When I see the cherry trees start to blossom in Vancouver, it fills me with a great sense of gratitude as it signals the start of the season of Spring—especially if it has been a lingering dreary and grey winter. Coming from South Africa, the distinction of four seasons is something I am still becoming accustomed to, as growing up in my hometown we really only had two seasons: a hot Summer or a cooler Summer. When I see the beginning of Spring it reminds me that Easter is only around the corner.
When I think of Easter, I immediately think of renewal—well almost immediately. If I’m honest I first think of chocolate, and then I think of renewal! I usually give up chocolate for Lent so in preparation I tend to stockpile those eggs in advance, and am drooling for them by the time Easter Sunday is in sight. Despite this confectionary distraction, I do think Easter is about starting afresh.
If we look to the Bible for the meaning of Easter, it calls us to remember the resurrection of Jesus Christ. At first thought, it might seem weird that we celebrate the fact that someone died and then came back to life. But this just isn’t any someone, is it? This was God’s son and the reason Jesus died for us was to absolve us of our sin. Because we are human, we are broken; we will never be perfect and we will never understand it all, but Christianity tells us that’s ok.
What a relief! This is the opportunity we have been given to start afresh. No matter what we have done in the past or what paths we may have taken in another direction, God is asking us to go to him and start again in his arms. This is what are we celebrate at Easter, as we dig deeper past the chocolate eggs, Easter bunnies and usual food related indulgence. God gave a great sacrifice allowing his son to be condemned to death on the cross in order that we, this broken human race could be rescued and renewed.
In celebrating the resurrection of Jesus, we are celebrating that God also gave us the gift of hope; hope for eternity, hope for the human race and hope that our labour is not in vain.
Easter encourages us to start afresh because Christ’s resurrection enables us to become new creations, in a new life with him. It allows us to recognize that humanity was restored because God was willing to give up his son for us. Easter reminds us of God’s promise that he will wipe the slate clean for us with the cloth of his love, and will hold our hand while we rebuild our foundation in him again.
To me, the key message of Easter we should receive is what is written in John 3:16: “God so loved the world that He gave His one and only Son, that whoever believes in Him shall not perish, but have eternal life.” This is probably one of the most widely quoted verses of the Bible, used to describe the roots of the Christian faith.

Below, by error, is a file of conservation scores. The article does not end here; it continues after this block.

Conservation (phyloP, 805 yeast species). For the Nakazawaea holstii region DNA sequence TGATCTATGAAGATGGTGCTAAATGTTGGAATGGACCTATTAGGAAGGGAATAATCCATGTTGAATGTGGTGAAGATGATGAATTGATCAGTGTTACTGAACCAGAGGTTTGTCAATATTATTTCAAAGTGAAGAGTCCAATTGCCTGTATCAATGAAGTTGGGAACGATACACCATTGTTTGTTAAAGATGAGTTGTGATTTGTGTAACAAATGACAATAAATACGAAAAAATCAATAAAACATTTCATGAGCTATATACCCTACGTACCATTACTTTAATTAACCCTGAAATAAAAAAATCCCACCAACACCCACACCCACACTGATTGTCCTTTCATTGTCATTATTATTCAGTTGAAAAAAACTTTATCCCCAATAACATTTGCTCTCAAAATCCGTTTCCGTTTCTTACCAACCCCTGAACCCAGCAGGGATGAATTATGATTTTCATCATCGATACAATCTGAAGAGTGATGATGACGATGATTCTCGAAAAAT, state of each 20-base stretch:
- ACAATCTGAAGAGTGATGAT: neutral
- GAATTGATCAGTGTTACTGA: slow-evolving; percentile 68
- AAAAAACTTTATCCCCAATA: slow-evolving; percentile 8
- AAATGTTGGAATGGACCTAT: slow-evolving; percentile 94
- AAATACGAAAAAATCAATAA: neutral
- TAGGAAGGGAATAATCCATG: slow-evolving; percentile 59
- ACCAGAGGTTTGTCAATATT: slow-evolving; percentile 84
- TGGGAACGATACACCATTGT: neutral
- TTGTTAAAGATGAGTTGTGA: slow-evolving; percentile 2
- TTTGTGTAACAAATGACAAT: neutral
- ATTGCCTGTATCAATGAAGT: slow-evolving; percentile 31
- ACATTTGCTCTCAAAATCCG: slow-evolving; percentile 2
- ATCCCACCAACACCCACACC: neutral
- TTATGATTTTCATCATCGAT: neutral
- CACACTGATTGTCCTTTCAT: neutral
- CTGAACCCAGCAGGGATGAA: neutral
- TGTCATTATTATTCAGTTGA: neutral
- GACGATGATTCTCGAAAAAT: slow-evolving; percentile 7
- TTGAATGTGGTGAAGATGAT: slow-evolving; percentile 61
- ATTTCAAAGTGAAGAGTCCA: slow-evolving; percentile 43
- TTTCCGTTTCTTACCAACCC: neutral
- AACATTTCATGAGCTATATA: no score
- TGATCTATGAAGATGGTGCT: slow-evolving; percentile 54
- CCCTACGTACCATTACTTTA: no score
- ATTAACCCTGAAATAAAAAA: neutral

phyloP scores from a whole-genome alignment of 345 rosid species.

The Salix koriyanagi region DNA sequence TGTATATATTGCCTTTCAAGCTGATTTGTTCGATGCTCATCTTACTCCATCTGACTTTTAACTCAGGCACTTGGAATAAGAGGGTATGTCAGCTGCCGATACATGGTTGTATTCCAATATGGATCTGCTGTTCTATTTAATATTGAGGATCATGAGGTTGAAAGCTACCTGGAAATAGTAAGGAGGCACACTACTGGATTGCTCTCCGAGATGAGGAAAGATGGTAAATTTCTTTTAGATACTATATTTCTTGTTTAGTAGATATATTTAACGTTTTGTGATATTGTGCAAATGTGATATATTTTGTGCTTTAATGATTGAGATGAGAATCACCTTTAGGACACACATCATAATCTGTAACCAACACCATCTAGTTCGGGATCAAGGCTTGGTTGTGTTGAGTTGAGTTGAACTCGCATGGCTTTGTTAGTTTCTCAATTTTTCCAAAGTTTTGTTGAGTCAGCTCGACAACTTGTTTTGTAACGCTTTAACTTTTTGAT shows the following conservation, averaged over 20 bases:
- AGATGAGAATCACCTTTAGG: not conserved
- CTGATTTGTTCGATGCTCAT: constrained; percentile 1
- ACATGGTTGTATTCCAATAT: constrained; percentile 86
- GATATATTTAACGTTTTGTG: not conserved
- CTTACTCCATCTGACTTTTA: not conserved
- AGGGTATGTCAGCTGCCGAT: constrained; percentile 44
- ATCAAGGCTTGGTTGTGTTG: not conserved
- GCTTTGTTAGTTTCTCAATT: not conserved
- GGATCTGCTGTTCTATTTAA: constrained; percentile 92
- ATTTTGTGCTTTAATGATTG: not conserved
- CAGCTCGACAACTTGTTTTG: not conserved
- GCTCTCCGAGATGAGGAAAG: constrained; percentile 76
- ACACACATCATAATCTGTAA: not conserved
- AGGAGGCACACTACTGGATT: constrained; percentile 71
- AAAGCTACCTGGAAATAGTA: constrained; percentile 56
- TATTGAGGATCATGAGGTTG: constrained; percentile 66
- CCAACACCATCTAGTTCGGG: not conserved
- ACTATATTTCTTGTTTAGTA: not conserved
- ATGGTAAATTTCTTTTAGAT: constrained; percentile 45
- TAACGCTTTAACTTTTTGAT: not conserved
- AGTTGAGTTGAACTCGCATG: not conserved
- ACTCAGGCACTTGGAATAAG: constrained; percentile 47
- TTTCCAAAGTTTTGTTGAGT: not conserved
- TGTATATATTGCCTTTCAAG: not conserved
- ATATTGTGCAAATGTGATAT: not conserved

So that’s it: Christians celebrate Easter because we celebrate the promise of eternity—that when we die our we are not just going to become dust that returns to the earth but that there is more. If the concept of eternity is perhaps overwhelming for you, don’t worry you are not alone. It is for me. Often I find I dwell in the present, focusing my thoughts only on getting through the day because eternity seems so far off and scary to think about. But Christianity calls us to think of eternity, to mobilize and display God’s work now. This is a calling I constantly struggle with. The Bible tells us in 1 Corinthians 15:55-58 that we should abound in the work of the Lord, knowing that in the Lord, our labour is not in vain. God has proclaimed this victory over death by giving us Jesus Christ, he is asking us to lift our eyes and see that there is more than the present of here and now.
I, of course, have many big questions about eternity that I don’t have big answers for, which is where faith comes in. I believe faith is trusting that you don’t have to have all the answers right now. Faith is about accepting that we won’t know it all or understand it all while we are here on earth, but rather believing that there is a greater plan and purpose for us. Faith is about believing in the story of Easter for hope and renewal and trusting that God loves us despite our weakness and clumsiness and imperfections.
In celebrating the resurrection of Jesus, we are celebrating that God also gave us the gift of hope; hope for eternity, hope for the human race and hope that our labour is not in vain. I am so thankful for that gift. I can’t imagine a world without hope, because there are so many times when I have a tough day and feel disappointed or sad about something, which could easily spiral out of control if I didn’t turn my face toward the hope that all things can be made new with God and that God cares about me. Even the huge sins we can’t forgive ourselves for, those that make us despair, can be renewed in Christ. So when we see the cherry blossoms of Spring we can rejoice in Easter because of this sacrifice, this gift of renewal and this promise of hope God has made to us.
Photo Credit: Mark Faviell, “Hue and Cry”